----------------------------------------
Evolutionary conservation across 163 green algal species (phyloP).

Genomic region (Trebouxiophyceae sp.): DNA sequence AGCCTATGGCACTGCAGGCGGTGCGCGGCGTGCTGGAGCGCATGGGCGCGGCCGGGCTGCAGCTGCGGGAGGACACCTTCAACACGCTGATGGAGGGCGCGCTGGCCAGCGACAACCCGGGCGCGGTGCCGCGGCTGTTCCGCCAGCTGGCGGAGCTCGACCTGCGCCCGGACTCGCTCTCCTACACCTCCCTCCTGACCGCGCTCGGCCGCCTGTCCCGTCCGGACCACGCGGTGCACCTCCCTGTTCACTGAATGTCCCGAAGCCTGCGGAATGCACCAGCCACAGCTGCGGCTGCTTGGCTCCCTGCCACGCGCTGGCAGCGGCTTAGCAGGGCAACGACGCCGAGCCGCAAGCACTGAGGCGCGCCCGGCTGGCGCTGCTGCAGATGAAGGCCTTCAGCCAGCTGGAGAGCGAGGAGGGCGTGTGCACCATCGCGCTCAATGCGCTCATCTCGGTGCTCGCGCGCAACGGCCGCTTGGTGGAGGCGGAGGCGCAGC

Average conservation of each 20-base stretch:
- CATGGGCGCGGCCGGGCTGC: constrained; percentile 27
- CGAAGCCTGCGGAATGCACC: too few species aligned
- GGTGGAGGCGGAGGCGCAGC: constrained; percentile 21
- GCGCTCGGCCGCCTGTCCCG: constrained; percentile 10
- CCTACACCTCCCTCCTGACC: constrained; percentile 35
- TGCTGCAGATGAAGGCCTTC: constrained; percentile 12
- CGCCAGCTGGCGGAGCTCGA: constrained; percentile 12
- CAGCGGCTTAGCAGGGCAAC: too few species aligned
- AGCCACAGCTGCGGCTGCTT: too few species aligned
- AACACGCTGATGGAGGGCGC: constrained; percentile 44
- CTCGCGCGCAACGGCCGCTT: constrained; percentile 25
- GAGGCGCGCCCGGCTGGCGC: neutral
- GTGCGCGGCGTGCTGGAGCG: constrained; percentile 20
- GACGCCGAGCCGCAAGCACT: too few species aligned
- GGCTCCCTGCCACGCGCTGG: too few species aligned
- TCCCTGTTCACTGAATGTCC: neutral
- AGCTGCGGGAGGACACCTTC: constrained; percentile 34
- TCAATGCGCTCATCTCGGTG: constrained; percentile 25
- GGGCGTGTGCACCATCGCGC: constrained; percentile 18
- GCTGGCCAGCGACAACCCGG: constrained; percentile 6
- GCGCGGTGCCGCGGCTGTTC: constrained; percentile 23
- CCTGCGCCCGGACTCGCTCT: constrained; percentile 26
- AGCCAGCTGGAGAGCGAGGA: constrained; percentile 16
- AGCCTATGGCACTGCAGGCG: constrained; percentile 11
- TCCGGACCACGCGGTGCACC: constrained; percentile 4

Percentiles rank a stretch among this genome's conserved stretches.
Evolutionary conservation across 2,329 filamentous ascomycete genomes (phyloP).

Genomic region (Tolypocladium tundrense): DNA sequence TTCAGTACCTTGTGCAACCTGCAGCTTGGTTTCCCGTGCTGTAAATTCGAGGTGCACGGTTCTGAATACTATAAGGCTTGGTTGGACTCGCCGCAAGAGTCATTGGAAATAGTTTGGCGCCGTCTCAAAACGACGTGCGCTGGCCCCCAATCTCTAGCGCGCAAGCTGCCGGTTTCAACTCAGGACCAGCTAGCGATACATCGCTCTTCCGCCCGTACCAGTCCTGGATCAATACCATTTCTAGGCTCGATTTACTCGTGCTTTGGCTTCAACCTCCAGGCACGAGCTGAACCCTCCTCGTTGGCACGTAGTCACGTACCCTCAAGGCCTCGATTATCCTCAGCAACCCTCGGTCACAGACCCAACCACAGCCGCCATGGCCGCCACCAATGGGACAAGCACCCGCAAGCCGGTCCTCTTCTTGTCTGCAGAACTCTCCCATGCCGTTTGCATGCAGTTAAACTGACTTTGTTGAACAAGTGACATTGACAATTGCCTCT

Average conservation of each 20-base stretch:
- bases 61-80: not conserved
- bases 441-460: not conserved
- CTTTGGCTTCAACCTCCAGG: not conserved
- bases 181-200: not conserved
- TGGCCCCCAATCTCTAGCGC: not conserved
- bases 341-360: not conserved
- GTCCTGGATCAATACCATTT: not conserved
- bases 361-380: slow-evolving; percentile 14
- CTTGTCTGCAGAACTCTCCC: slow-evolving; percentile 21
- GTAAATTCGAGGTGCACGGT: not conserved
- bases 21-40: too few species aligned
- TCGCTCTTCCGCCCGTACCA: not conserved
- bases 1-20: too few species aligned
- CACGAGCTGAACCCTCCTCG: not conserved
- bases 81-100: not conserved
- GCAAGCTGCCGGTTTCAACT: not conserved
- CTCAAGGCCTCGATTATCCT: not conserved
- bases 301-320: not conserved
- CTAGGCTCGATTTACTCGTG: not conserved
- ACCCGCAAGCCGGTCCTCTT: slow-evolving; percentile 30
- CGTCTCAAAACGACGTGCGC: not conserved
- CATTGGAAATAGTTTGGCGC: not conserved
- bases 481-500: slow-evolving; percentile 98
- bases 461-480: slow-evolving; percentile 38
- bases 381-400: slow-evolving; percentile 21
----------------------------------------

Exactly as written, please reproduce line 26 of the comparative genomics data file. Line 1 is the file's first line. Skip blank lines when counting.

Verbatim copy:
- AGCCAGCTGGAGAGCGAGGA: constrained; percentile 16